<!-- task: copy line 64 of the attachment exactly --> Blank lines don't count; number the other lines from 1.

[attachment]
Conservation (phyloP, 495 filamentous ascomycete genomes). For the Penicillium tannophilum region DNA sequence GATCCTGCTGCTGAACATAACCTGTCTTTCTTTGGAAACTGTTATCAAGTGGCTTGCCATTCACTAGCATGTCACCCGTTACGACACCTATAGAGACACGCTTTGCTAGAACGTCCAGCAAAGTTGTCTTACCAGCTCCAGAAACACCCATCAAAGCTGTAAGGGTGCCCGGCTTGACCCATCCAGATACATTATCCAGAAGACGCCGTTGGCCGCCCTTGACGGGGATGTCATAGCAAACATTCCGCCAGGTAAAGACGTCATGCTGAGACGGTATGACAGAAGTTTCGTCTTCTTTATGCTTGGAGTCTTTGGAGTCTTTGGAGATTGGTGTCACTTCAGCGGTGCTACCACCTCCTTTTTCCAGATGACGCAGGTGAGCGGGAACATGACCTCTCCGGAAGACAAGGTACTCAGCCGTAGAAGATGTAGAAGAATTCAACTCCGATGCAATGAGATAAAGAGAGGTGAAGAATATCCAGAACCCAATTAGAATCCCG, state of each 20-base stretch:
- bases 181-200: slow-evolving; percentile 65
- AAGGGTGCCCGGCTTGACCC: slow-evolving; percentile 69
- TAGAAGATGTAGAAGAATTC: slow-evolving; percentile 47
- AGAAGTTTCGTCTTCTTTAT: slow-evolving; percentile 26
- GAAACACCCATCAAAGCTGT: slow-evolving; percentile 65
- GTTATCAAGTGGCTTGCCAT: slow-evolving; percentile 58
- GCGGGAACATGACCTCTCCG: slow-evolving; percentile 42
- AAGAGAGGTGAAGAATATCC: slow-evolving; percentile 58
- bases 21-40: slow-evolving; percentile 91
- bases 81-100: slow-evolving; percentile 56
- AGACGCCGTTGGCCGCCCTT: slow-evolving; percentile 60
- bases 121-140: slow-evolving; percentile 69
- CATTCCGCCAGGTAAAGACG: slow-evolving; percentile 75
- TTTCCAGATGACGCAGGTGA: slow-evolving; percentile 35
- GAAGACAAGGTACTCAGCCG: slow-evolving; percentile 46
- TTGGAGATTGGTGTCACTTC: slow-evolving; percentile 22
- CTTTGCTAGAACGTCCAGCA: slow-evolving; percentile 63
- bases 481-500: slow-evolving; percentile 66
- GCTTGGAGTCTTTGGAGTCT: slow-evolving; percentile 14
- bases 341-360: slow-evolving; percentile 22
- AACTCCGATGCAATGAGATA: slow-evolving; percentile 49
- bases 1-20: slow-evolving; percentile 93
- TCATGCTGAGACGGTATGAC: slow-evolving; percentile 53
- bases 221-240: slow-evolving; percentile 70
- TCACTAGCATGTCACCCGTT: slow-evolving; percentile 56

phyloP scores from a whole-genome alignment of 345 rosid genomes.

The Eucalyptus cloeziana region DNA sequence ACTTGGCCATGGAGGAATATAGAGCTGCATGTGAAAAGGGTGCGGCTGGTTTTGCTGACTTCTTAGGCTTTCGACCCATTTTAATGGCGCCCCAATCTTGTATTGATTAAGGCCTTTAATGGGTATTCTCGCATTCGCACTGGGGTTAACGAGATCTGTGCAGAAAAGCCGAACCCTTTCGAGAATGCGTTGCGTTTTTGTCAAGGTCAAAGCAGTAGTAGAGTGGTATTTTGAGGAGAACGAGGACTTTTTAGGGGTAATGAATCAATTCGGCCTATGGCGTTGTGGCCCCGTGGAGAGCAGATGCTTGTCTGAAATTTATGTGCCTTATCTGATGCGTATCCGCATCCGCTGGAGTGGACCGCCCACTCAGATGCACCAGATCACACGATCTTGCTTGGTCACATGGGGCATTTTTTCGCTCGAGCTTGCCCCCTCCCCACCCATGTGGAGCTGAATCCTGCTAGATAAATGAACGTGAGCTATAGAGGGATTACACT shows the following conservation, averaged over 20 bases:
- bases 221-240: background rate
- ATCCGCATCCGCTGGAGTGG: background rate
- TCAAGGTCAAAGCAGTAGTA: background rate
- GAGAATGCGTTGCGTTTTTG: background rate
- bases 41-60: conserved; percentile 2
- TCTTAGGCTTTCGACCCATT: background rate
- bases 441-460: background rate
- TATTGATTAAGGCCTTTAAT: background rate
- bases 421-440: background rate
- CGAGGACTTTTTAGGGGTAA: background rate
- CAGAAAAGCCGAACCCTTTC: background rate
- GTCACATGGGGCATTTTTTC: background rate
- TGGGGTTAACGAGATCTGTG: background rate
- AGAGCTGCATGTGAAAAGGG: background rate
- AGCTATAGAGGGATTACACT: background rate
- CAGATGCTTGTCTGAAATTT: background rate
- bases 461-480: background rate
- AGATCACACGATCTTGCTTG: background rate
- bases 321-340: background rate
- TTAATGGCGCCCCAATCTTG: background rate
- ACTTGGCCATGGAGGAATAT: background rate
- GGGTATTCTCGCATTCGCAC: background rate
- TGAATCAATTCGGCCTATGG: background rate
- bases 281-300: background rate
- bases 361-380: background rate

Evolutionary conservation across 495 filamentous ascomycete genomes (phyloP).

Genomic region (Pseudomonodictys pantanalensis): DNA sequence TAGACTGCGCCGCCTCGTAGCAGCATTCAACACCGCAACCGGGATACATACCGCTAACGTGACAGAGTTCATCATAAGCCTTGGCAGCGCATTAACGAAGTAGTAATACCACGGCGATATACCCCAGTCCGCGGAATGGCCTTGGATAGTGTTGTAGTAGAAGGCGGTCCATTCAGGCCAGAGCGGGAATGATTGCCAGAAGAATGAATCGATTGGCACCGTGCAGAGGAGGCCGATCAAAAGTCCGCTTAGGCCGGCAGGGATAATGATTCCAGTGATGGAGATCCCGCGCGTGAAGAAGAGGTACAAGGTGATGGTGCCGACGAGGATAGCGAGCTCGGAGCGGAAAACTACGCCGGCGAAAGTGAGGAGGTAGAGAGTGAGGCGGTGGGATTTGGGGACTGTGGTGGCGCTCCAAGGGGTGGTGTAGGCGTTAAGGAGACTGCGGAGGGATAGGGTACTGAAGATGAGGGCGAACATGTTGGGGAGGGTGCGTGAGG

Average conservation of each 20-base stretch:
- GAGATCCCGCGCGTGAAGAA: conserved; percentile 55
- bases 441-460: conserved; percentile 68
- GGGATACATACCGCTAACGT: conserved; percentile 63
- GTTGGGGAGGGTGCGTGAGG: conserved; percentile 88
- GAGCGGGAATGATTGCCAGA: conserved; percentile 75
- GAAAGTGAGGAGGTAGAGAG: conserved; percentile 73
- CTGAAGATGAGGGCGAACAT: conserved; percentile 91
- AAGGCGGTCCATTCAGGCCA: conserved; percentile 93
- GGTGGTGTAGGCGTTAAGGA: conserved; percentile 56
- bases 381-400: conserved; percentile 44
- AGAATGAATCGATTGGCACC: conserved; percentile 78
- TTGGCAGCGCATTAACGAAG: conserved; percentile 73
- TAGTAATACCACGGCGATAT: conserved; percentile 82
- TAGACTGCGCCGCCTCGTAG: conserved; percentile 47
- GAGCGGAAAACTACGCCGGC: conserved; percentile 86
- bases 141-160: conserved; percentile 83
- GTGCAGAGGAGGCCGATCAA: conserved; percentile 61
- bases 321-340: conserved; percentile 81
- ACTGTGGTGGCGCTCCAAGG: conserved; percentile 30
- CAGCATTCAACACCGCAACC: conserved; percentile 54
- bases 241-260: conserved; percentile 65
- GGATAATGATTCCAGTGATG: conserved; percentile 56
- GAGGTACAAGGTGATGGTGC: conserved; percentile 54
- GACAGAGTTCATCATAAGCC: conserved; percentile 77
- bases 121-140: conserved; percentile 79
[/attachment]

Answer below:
- AAGGCGGTCCATTCAGGCCA: conserved; percentile 93